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Judges aren't anti-government, says Moseneke

Staff Reporter

There is "no place" for suggestions that judges have an agenda against the government, says Deputy Chief Justice Dikgang Moseneke.

There is “no place” to suggest that judges have an agenda against the government, deputy chief justice Dikgang Moseneke said in Cape Town on Thursday.

Moseneke told a packed lecture hall at the annual Claude Leon human rights lecture at the University of Cape Town that every judge on the Constitutional Court approached their work with “remarkable sincerity”.

“There is no place for attacks on judges suggesting a arcane dishonest agenda against the government,” he said.

Moseneke said questions had sprung up about the legitimacy of the Constitution in the past months.

He said that all judges knew that they must find that “rich equilibrium” between constitutional supremacy and the will of the people.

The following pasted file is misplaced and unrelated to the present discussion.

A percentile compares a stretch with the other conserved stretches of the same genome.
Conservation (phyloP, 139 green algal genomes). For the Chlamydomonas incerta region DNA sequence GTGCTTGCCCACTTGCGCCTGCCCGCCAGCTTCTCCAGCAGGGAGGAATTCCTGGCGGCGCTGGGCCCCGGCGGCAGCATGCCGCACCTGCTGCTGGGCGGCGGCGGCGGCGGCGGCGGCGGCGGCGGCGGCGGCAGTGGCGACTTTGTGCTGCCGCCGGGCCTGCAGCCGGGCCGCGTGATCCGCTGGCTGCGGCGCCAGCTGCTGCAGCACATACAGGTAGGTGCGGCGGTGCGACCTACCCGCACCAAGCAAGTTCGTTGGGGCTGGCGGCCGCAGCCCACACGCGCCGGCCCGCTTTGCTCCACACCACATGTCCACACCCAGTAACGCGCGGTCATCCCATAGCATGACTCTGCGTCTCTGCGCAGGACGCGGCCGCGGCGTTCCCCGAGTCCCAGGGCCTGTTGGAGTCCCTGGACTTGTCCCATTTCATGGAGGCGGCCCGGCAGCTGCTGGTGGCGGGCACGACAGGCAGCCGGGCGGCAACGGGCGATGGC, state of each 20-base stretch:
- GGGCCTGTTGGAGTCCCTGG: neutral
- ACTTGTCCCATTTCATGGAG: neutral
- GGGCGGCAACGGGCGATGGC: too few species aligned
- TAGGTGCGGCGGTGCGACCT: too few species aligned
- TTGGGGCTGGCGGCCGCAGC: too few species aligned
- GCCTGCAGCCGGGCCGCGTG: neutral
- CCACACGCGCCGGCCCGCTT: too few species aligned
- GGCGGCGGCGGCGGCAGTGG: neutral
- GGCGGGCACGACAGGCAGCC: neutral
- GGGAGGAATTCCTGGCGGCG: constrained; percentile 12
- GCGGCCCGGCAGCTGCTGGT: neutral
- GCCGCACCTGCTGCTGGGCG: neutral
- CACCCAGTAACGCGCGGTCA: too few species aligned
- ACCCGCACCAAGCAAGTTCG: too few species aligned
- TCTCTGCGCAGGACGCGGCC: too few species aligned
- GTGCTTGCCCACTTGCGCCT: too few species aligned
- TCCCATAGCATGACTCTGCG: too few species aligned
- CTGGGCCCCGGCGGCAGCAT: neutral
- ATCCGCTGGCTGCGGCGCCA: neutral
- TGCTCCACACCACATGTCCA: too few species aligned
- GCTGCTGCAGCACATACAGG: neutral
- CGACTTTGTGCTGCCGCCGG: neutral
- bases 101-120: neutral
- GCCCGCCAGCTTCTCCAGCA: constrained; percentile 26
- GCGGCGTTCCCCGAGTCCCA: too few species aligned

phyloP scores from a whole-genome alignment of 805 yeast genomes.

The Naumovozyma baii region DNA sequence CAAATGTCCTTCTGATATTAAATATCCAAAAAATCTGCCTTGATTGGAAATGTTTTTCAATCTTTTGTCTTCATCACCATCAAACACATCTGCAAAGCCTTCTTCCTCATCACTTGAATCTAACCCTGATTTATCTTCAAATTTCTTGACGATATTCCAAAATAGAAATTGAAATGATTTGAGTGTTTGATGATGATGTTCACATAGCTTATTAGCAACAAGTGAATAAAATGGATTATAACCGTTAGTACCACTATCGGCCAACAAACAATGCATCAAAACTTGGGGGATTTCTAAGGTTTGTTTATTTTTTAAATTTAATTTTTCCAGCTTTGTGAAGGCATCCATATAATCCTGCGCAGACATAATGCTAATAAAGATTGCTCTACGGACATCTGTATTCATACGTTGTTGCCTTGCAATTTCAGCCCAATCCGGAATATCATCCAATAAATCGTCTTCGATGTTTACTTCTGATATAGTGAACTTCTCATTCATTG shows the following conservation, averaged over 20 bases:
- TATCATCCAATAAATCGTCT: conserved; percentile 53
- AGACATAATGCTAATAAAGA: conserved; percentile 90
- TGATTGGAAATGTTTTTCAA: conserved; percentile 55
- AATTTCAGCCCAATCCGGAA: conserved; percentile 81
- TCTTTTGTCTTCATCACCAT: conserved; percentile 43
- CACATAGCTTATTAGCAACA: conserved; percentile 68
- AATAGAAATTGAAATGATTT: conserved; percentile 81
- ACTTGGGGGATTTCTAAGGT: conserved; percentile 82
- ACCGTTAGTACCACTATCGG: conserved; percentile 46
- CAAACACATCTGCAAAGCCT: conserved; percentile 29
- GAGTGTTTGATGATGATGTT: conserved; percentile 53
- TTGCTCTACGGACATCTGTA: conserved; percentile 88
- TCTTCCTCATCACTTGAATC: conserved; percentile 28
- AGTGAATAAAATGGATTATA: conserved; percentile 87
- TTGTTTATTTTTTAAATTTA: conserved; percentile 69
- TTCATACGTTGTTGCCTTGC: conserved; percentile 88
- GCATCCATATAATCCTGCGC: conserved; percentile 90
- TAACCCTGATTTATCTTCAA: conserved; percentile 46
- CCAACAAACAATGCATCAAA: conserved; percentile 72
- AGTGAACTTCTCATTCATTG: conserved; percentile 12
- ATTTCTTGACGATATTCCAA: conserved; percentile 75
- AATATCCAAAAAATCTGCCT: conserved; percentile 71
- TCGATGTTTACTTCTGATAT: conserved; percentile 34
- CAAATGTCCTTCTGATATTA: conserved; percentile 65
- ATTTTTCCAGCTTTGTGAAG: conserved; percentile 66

“Quite often they do so admirably,” he said.

The function of the Constitutional Court, he said, was “ultimately supportive of democracy” and upheld protections that ensured democratic practises.

Constitutional supremacy was needed to protect against abuse of public power and that a robust constitution could make the government “stronger, more responsive, predictable, just, consistent and legitimate”.

The government had “by and large” implemented orders of the court.

Moseneke joked about his “public admonishment” of Chief Justice Mogoeng Mogoeng for his “long” 47-page presentation when he was interviewed for the post by the Judicial Services Commission earlier in September.

“You’ve seen me publicly admonish people to ask how many pages to go through,” he said to laughter.

“I have to confess I have 20 pages.”—Sapa

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